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Bush v. Europe

The administration sues the European Union over genetically-modified foods.

12:00 AM, May 28, 2003 • By KATHERINE MANGU-WARD
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AFRICANS ARE STARVING, American farmers are going out of business, and the administration says Europe's to blame.

In a suit brought to the WTO earlier this month, the Bush administration alleges that the E.U.'s five-year moratorium on the approval of new genetically-modified (GM) foods violates the rules of the WTO. In addition, the plaintiff adds, the "unfounded, and unscientific fears" of Europeans have kept developing countries in Africa from investing in enhanced crops.

The United States is joined in the suit by Canada, Argentina, and Egypt. Joining as third-parties are Australia, Chile, Columbia, El Salvador, Honduras, Mexico, New Zealand, Peru, and Uruguay.

In a press conference last week, U.S. Trade Representative Robert Zoellick said, "In places where food is scarce or climates can be harsh, increased agricultural productivity through biotechnology can spell the difference between life and death, between health and disease for millions of the world's poorest people."

Zoellick cited several examples of the E.U.'s ban negatively impacting the developing world, including banana growers in Uganda who "refused to plant a disease-resistant type of banana because of fears that it would jeopardize exports to Europe."

Last August, several African countries briefly refused badly needed food aid from the United States because they feared if they did so that Europeans would cease to accept African imports. (The grain was later accepted after it was milled to prevent its use as seed rather than for direct consumption. So much for teaching a man to fish.)

The best evidence, Zoellick said, for the lack of real danger from GM foods was noted last year by the French Academies of Science and Medicine: "Millions of North Americans have been eating biotech food every day for years and not a single adverse health consequence has been documented." He points out that the average European tourist seems to recognize the weight of this evidence, since one doesn't see them "coming to America lugging suitcases stuffed with food."

Dr. Diran Makinde, Dean of the School of Agriculture at Venda University in South Africa who spoke at Tuesday's press conference, bolstered the U.S. case with an account of Namibians who "refused to import South African yellow maize for its livestock because Europe will not take it."

But these arguments haven't swayed European officials. Tony van der Haegen, a food safety expert for the European Union, was quoted in the New York Times saying that administration officials have been "a bit unfair to whip Europeans" and pointed out that Europe has never taken any official action to block food aid. Other officials have called the suit "legally unwarranted, economically unfounded, and politically unhelpful."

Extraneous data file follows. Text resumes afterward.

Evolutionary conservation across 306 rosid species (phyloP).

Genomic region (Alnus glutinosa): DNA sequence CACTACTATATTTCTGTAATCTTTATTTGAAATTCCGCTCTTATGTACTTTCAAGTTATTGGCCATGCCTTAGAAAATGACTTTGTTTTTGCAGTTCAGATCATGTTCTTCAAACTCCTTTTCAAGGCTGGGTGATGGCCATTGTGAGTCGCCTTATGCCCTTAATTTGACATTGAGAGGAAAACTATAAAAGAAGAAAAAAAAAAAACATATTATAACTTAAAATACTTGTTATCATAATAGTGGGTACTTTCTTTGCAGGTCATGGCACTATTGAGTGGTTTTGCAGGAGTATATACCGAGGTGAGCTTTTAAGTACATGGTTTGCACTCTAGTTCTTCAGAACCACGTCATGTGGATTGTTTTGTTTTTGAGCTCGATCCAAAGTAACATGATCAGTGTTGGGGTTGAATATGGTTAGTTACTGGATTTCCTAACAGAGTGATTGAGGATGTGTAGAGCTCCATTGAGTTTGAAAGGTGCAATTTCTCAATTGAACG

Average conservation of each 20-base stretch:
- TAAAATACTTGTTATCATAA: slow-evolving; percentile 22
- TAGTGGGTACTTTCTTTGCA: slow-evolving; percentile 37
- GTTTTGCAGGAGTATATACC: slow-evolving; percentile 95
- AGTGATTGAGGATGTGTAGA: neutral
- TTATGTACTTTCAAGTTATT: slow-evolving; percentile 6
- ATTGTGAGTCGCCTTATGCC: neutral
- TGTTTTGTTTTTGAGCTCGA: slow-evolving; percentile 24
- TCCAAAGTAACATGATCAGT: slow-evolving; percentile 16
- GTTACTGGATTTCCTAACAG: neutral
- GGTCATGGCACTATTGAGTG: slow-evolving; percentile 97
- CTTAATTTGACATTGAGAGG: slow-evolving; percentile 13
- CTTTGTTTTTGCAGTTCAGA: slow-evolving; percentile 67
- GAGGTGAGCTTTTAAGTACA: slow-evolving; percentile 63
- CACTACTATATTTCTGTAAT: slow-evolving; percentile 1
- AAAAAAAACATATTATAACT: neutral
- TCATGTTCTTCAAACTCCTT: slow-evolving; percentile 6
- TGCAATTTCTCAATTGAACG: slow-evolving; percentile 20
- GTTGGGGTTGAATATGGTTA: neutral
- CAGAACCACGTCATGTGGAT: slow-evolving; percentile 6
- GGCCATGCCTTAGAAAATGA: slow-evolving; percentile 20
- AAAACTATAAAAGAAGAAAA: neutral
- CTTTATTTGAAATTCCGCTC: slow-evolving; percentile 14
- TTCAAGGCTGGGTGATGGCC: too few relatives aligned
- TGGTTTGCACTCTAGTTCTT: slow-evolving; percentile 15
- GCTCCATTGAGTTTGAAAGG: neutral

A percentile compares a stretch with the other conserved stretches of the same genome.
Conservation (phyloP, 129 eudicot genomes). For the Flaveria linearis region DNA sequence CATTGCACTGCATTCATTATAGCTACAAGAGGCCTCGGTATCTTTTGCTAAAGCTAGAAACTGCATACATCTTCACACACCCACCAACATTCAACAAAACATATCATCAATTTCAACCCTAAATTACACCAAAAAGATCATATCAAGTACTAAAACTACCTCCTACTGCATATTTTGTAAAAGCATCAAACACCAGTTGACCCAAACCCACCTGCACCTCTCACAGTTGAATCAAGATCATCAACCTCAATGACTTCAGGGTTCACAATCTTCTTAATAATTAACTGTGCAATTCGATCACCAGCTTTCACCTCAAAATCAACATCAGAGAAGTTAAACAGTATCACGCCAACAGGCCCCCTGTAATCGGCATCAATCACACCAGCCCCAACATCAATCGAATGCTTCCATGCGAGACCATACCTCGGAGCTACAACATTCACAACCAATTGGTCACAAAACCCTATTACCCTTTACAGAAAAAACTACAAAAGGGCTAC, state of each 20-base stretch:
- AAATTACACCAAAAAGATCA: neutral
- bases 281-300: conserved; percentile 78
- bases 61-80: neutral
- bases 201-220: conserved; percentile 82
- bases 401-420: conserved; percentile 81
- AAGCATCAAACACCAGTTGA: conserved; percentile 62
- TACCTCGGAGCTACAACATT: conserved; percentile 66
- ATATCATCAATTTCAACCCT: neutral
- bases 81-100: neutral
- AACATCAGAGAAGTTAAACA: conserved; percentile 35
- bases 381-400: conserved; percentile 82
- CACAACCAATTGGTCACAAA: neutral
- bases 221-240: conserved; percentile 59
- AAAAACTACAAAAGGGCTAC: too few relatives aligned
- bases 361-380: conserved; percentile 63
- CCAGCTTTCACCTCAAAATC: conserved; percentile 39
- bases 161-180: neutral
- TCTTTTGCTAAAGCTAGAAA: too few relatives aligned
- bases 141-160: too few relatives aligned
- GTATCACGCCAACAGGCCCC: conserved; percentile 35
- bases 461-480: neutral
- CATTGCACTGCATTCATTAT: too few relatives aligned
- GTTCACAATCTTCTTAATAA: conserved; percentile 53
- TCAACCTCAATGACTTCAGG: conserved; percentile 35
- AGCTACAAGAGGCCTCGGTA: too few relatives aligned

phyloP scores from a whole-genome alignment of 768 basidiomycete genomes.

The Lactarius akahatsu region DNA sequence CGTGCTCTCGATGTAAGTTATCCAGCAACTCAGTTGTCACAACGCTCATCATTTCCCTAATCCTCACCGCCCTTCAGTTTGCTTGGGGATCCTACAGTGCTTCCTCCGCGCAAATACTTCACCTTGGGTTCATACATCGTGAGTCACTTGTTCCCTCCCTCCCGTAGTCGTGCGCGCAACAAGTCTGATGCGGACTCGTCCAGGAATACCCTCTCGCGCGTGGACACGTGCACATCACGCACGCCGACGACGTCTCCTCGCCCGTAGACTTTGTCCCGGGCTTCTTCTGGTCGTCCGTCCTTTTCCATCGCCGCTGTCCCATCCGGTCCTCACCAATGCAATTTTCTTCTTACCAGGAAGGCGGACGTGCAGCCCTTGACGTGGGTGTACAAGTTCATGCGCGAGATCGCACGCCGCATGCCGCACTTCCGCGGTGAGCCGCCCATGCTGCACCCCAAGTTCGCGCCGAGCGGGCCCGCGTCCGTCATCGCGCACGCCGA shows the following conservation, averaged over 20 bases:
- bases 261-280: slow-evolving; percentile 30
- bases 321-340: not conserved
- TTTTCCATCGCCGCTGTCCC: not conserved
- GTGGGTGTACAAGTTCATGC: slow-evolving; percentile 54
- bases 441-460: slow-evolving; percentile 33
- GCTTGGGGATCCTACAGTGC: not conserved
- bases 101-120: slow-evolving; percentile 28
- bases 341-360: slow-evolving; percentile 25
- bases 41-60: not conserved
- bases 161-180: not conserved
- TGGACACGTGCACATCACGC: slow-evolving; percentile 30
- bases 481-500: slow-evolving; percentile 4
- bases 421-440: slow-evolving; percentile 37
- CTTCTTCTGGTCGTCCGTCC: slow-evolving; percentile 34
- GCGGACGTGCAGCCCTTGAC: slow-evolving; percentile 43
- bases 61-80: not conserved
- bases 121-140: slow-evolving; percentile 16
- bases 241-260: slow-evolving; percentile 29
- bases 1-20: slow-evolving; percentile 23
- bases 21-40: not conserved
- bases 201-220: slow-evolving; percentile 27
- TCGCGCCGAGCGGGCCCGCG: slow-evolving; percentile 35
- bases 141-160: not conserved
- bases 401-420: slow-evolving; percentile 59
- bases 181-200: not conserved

It will take the WTO about 18 months to process the suit. European Union Health Commissioner David Byrne has called the administration's timing "eccentric." He claims "the finalization process is imminent" for several new GM products whose applications have been pending.

And the case must seem eccentric indeed if E.U. officials believe what they have been saying publicly--that a moratorium on GM foods never existed. Pascal Lamy, the top European trade official, said, "The U.S. claims that there is a so-called moratorium, but the fact is that the E.U. has authorized GM varieties in the past and is currently processing applications."

While it is true that there is no official ban on the books, a de facto ban is widely recognized. Europe does buy some biotech crops--soybeans, for example, were approved before the ban and continue to be sold in Europe. But until last year, the European Union hadn't approved a single new GM product since 1998. Since then, only two applications for new products have passed muster.

In contrast, soybeans, corn, and cotton genetically modified to withstand herbicides make up a significant portion of the U.S. food supply. In the United States 75 percent of soybeans, 71 percent of cotton, and 34 percent of corn are genetically modified, according to the Department of Agriculture. In 1998, the United States exported $63 million worth of corn to Europe. Last year, the exports were down to $12.5 million; U.S. farmers lose an estimated total of $300 million each year due to the ban.

Unfortunately, a win for the United States in the WTO might not make much of a difference in the short run. At Zoellick's press conference, nearly all of the questions from reporters were about an E.U. proposal to impose strict labeling and tracing standards on GM foods. Zoellick stuck to his guns and said only "our emphasis today is on the moratorium."